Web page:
Happy New Year everyone! Yes it’s 8 days in but we have all been chilling out and getting back into the swing of normal life after a few weeks of over-eating and drinking.
So this morning (possibly afternoon…) Doug and I wanted a very very easy brunch. Preferably one that would use up items we already have and that may be about to expire. This is so easy that I feel guilty showing it on this blog. It’s not really a recipe and can be adapted left right and centre, but man alive is it good…
Baked Eggs – adapted from Tasty Kitchen and Delia
Take rammekina and grease them with butter. Crack an egg into each rammekin and then add some seasoning. I used a pinch of salt, pepper and cayenne pepper. Then add a teaspoon or two of cream cheese, I used a really good quality cream cheese that was almost like a mousse (because we had it in the fridge) but you could also use cream, yoghurt, milk, anything of that ilk! Then I topped it with a handful of grated mozzarella (my new favourite ingredient). Place in a baking tray and pour boiling water to halfway up the sides of the rammekins. Then bake for 15 minutes at 175 C or 350 F. Tuck in with toast or a warmed pitta bread!
I’m sure I generally come off as being quite the lush. We homebrew beer & cider, we’ve been aging our own whiskey, we build a bar in our house, and, yes: I went to grad school in Scotland. I’ll let you do the math on that last one. But really, I think I just find alcohol more fascinating than anything else. The scientific process of creating alcohol, whether through distilling or fermenting, the aging process, the history of it, and of course just the social aspect (we won’t get into the psychological aspect of it).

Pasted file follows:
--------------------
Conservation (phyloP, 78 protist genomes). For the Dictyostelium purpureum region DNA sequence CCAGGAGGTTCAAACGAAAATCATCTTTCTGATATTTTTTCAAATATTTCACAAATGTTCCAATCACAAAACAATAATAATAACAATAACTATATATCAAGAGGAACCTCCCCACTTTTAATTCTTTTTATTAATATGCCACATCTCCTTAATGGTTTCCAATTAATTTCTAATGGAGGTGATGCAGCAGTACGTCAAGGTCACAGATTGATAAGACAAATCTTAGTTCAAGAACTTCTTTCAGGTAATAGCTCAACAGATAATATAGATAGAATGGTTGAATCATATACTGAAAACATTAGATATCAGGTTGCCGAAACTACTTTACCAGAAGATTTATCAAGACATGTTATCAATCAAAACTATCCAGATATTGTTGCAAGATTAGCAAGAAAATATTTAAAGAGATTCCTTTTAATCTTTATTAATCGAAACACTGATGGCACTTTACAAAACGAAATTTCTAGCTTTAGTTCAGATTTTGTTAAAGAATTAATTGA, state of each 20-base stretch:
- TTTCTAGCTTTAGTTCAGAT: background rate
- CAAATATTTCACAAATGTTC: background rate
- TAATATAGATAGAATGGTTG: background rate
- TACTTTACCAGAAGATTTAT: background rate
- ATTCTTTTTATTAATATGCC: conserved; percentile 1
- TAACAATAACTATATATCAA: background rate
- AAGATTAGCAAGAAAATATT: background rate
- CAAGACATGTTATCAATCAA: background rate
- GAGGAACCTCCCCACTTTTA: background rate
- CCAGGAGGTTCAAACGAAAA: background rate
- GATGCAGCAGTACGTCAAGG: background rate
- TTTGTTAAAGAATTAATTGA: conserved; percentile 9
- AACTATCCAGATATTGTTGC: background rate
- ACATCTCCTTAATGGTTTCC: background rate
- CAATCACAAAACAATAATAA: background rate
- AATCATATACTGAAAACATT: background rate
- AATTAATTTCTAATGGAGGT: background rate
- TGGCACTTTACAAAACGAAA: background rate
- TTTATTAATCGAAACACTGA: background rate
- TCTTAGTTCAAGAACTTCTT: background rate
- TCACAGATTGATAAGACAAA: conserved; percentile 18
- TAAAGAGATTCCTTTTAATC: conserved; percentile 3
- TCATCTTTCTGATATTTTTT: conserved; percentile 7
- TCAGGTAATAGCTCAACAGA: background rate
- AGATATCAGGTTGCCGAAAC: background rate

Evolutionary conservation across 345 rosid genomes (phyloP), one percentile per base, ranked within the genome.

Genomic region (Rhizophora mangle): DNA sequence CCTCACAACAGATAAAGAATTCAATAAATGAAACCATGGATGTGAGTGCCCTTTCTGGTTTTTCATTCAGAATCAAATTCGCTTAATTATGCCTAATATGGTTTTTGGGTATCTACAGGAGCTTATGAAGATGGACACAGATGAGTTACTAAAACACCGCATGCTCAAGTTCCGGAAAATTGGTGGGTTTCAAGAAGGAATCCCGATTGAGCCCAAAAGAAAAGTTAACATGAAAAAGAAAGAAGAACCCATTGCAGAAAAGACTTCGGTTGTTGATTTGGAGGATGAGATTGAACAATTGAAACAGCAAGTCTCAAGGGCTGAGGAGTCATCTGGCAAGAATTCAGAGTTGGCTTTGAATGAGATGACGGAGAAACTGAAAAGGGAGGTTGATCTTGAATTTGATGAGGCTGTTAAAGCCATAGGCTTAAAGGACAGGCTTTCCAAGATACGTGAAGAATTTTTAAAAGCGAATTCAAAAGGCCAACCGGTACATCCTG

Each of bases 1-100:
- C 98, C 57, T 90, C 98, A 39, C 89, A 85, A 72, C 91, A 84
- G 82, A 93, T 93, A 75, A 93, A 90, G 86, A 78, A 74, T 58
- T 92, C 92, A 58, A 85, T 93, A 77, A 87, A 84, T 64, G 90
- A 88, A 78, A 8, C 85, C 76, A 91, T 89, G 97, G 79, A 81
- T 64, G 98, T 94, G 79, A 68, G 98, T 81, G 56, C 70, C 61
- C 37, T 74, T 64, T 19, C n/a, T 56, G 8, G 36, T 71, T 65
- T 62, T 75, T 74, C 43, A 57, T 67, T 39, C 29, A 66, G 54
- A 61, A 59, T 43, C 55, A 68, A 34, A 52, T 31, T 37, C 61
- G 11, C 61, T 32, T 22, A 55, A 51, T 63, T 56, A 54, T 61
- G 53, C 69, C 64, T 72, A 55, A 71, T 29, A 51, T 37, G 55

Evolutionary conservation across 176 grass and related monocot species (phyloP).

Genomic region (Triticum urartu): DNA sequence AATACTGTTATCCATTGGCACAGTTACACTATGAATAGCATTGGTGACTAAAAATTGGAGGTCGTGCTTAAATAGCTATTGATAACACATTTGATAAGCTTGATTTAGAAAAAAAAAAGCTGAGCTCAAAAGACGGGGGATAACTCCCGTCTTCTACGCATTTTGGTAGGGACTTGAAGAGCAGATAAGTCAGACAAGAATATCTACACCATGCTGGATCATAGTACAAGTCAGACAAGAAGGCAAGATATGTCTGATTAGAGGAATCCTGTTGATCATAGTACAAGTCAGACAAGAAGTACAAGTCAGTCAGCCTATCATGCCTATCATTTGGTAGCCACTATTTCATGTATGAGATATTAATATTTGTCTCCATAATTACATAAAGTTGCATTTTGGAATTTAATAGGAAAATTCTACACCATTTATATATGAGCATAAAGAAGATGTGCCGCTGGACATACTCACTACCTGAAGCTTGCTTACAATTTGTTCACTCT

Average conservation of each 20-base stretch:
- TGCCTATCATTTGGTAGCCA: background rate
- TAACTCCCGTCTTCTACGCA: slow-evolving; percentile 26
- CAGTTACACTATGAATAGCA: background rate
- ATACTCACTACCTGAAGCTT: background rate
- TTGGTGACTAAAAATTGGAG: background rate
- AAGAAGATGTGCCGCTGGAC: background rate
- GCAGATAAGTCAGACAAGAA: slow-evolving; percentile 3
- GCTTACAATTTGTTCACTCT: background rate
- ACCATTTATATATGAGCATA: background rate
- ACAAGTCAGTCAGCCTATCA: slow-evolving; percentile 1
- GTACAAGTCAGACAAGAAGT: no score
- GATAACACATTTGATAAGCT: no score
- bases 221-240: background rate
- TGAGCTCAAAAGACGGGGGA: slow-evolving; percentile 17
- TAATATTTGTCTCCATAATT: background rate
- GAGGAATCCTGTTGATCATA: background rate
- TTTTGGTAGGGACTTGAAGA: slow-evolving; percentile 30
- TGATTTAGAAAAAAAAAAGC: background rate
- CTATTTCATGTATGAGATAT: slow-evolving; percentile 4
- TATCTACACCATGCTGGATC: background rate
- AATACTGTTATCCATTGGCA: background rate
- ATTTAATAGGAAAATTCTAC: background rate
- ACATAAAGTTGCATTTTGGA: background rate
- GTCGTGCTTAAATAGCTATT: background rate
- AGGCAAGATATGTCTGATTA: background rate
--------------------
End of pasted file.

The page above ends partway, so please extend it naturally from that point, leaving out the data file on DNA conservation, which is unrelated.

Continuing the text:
But that social aspect is what makes it a great gift. Graduations, engagements, celebrations of all kinds. But Irish Cream in particular, I think makes a wonderful retirement present. Because for the rest of a retired person’s life (hopefully), they not only get to drink coffee for the enjoyment of it instead of to get them through the work day, it also doesn’t matter if they spike their morning coffee, because they’re retired.
My family has a lot of Southern roots, but grits is not a dish I grew up on. Grits are the same as polenta, thick ground corn, generally served as a hot cereal. This last week I had some amazing cheese grits at a local restaurant, and I thought I’d try some from home for breakfast this weekend. But with bacon. Because…why wouldn’t I add bacon?
Sorry for the lack of postin lately, Lucy’s been moving and I’ve been lazy. So here’s a quickie to tide you over until I finally find a recipe worth posting AND cook it without burning it. Because the point of this is to burn it!
Make oatmeal. Do it however you like. Personally, I like to boil a small handful of barley in water, then after 20 minutes add normal old-fashioned oats, vanilla, brown sugar, and milk/water and cook it ’til it’s finished. The rest of the recipe works just as well if you have an enormously complicated recipe or if you make instant oatmeal in the microwave. However, make sure that the bowl you ultimately are going to put it in is heat proof, you don’t want it to melt under the torch/broiler. Rammekins are just fine, and add to the “eating crème brûlée for breakfast” factor.
If you make thick oatmeal, it’s best to try to flatten it and get as smooth a surface as you can. It’s not going to be glassy-smooth no matter what you do, but an uneven surface, as I discovered, leads to burnt bits of oatmeal. Once it’s (relatively) smooth, sprinkle sugar on top, making sure to coat it evenly.
Brûlée. If you happen to have a torch laying around your kitchen, then you probably know how to use it to make crème brûlée. Do that. If you don’t have a torch, turn the broiler to high and pop your oatmeal under that. Keep an eye on it. When it has that caramel color to it, take it out. Let it sit for a little bit to make sure the sugar hardens. Enjoy!